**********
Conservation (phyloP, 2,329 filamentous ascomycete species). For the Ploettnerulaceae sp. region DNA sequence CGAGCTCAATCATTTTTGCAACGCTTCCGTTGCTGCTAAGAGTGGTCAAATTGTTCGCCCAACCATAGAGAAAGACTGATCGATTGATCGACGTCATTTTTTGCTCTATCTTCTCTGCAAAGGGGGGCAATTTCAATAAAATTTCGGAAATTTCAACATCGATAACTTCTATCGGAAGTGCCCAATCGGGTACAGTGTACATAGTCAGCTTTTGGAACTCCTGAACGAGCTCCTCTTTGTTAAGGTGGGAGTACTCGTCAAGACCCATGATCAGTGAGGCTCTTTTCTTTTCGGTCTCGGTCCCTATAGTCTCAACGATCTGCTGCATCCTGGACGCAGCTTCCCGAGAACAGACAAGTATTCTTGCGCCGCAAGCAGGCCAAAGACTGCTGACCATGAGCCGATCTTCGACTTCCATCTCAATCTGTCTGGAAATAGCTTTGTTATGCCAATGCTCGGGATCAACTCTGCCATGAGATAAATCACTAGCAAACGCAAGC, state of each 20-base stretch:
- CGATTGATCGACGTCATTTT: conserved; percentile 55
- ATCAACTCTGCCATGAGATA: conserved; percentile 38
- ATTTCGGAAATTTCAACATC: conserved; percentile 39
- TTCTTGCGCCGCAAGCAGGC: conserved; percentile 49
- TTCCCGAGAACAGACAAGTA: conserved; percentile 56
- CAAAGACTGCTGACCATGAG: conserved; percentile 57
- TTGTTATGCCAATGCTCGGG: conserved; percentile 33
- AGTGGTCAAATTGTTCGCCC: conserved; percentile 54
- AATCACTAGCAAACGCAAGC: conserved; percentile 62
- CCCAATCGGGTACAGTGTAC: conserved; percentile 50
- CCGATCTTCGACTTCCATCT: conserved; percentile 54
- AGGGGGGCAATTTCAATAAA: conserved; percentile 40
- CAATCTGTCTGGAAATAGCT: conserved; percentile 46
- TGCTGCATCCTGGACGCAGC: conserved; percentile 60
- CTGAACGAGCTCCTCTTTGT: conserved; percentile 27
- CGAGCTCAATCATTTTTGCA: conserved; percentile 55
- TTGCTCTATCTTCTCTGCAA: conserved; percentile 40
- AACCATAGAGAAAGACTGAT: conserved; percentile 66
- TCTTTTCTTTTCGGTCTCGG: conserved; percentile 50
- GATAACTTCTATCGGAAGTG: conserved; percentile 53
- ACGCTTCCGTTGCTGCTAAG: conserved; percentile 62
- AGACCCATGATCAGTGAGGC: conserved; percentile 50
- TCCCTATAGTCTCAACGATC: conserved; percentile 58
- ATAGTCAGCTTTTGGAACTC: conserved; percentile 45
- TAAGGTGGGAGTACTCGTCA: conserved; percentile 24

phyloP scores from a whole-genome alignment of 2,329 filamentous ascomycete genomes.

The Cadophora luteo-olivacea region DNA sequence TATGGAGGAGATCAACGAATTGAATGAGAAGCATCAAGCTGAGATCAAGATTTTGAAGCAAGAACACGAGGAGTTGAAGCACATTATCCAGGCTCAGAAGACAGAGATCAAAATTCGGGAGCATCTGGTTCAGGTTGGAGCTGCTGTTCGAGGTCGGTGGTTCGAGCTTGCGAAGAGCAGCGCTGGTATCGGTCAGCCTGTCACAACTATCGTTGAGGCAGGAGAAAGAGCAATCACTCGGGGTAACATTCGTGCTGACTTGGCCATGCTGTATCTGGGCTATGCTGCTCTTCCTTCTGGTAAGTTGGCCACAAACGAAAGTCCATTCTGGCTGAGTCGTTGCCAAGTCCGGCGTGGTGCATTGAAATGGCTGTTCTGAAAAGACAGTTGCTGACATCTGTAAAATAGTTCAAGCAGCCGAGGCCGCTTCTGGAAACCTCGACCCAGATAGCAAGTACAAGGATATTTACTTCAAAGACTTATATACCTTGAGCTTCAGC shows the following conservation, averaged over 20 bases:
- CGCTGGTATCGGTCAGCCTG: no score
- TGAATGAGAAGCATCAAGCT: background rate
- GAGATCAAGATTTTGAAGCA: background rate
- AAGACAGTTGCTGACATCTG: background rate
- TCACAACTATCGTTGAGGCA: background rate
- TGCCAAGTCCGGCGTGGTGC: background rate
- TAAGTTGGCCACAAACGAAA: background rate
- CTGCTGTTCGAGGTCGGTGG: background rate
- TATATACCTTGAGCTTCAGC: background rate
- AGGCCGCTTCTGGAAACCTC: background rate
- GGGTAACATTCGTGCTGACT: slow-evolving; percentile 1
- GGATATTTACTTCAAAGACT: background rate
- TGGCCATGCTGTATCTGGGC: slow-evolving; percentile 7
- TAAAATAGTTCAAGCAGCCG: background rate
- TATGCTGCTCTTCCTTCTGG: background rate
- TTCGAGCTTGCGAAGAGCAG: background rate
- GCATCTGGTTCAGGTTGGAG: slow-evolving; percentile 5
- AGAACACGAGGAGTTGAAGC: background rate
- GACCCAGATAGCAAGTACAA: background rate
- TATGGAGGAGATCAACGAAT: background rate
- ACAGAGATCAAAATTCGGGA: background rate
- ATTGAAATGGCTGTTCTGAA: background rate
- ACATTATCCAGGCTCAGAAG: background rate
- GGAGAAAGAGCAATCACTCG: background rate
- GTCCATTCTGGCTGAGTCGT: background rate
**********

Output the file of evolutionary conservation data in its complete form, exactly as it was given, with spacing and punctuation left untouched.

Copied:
Conservation (phyloP, 2,329 filamentous ascomycete species). For the Ploettnerulaceae sp. region DNA sequence CGAGCTCAATCATTTTTGCAACGCTTCCGTTGCTGCTAAGAGTGGTCAAATTGTTCGCCCAACCATAGAGAAAGACTGATCGATTGATCGACGTCATTTTTTGCTCTATCTTCTCTGCAAAGGGGGGCAATTTCAATAAAATTTCGGAAATTTCAACATCGATAACTTCTATCGGAAGTGCCCAATCGGGTACAGTGTACATAGTCAGCTTTTGGAACTCCTGAACGAGCTCCTCTTTGTTAAGGTGGGAGTACTCGTCAAGACCCATGATCAGTGAGGCTCTTTTCTTTTCGGTCTCGGTCCCTATAGTCTCAACGATCTGCTGCATCCTGGACGCAGCTTCCCGAGAACAGACAAGTATTCTTGCGCCGCAAGCAGGCCAAAGACTGCTGACCATGAGCCGATCTTCGACTTCCATCTCAATCTGTCTGGAAATAGCTTTGTTATGCCAATGCTCGGGATCAACTCTGCCATGAGATAAATCACTAGCAAACGCAAGC, state of each 20-base stretch:
- CGATTGATCGACGTCATTTT: conserved; percentile 55
- ATCAACTCTGCCATGAGATA: conserved; percentile 38
- ATTTCGGAAATTTCAACATC: conserved; percentile 39
- TTCTTGCGCCGCAAGCAGGC: conserved; percentile 49
- TTCCCGAGAACAGACAAGTA: conserved; percentile 56
- CAAAGACTGCTGACCATGAG: conserved; percentile 57
- TTGTTATGCCAATGCTCGGG: conserved; percentile 33
- AGTGGTCAAATTGTTCGCCC: conserved; percentile 54
- AATCACTAGCAAACGCAAGC: conserved; percentile 62
- CCCAATCGGGTACAGTGTAC: conserved; percentile 50
- CCGATCTTCGACTTCCATCT: conserved; percentile 54
- AGGGGGGCAATTTCAATAAA: conserved; percentile 40
- CAATCTGTCTGGAAATAGCT: conserved; percentile 46
- TGCTGCATCCTGGACGCAGC: conserved; percentile 60
- CTGAACGAGCTCCTCTTTGT: conserved; percentile 27
- CGAGCTCAATCATTTTTGCA: conserved; percentile 55
- TTGCTCTATCTTCTCTGCAA: conserved; percentile 40
- AACCATAGAGAAAGACTGAT: conserved; percentile 66
- TCTTTTCTTTTCGGTCTCGG: conserved; percentile 50
- GATAACTTCTATCGGAAGTG: conserved; percentile 53
- ACGCTTCCGTTGCTGCTAAG: conserved; percentile 62
- AGACCCATGATCAGTGAGGC: conserved; percentile 50
- TCCCTATAGTCTCAACGATC: conserved; percentile 58
- ATAGTCAGCTTTTGGAACTC: conserved; percentile 45
- TAAGGTGGGAGTACTCGTCA: conserved; percentile 24

phyloP scores from a whole-genome alignment of 2,329 filamentous ascomycete genomes.

The Cadophora luteo-olivacea region DNA sequence TATGGAGGAGATCAACGAATTGAATGAGAAGCATCAAGCTGAGATCAAGATTTTGAAGCAAGAACACGAGGAGTTGAAGCACATTATCCAGGCTCAGAAGACAGAGATCAAAATTCGGGAGCATCTGGTTCAGGTTGGAGCTGCTGTTCGAGGTCGGTGGTTCGAGCTTGCGAAGAGCAGCGCTGGTATCGGTCAGCCTGTCACAACTATCGTTGAGGCAGGAGAAAGAGCAATCACTCGGGGTAACATTCGTGCTGACTTGGCCATGCTGTATCTGGGCTATGCTGCTCTTCCTTCTGGTAAGTTGGCCACAAACGAAAGTCCATTCTGGCTGAGTCGTTGCCAAGTCCGGCGTGGTGCATTGAAATGGCTGTTCTGAAAAGACAGTTGCTGACATCTGTAAAATAGTTCAAGCAGCCGAGGCCGCTTCTGGAAACCTCGACCCAGATAGCAAGTACAAGGATATTTACTTCAAAGACTTATATACCTTGAGCTTCAGC shows the following conservation, averaged over 20 bases:
- CGCTGGTATCGGTCAGCCTG: no score
- TGAATGAGAAGCATCAAGCT: background rate
- GAGATCAAGATTTTGAAGCA: background rate
- AAGACAGTTGCTGACATCTG: background rate
- TCACAACTATCGTTGAGGCA: background rate
- TGCCAAGTCCGGCGTGGTGC: background rate
- TAAGTTGGCCACAAACGAAA: background rate
- CTGCTGTTCGAGGTCGGTGG: background rate
- TATATACCTTGAGCTTCAGC: background rate
- AGGCCGCTTCTGGAAACCTC: background rate
- GGGTAACATTCGTGCTGACT: slow-evolving; percentile 1
- GGATATTTACTTCAAAGACT: background rate
- TGGCCATGCTGTATCTGGGC: slow-evolving; percentile 7
- TAAAATAGTTCAAGCAGCCG: background rate
- TATGCTGCTCTTCCTTCTGG: background rate
- TTCGAGCTTGCGAAGAGCAG: background rate
- GCATCTGGTTCAGGTTGGAG: slow-evolving; percentile 5
- AGAACACGAGGAGTTGAAGC: background rate
- GACCCAGATAGCAAGTACAA: background rate
- TATGGAGGAGATCAACGAAT: background rate
- ACAGAGATCAAAATTCGGGA: background rate
- ATTGAAATGGCTGTTCTGAA: background rate
- ACATTATCCAGGCTCAGAAG: background rate
- GGAGAAAGAGCAATCACTCG: background rate
- GTCCATTCTGGCTGAGTCGT: background rate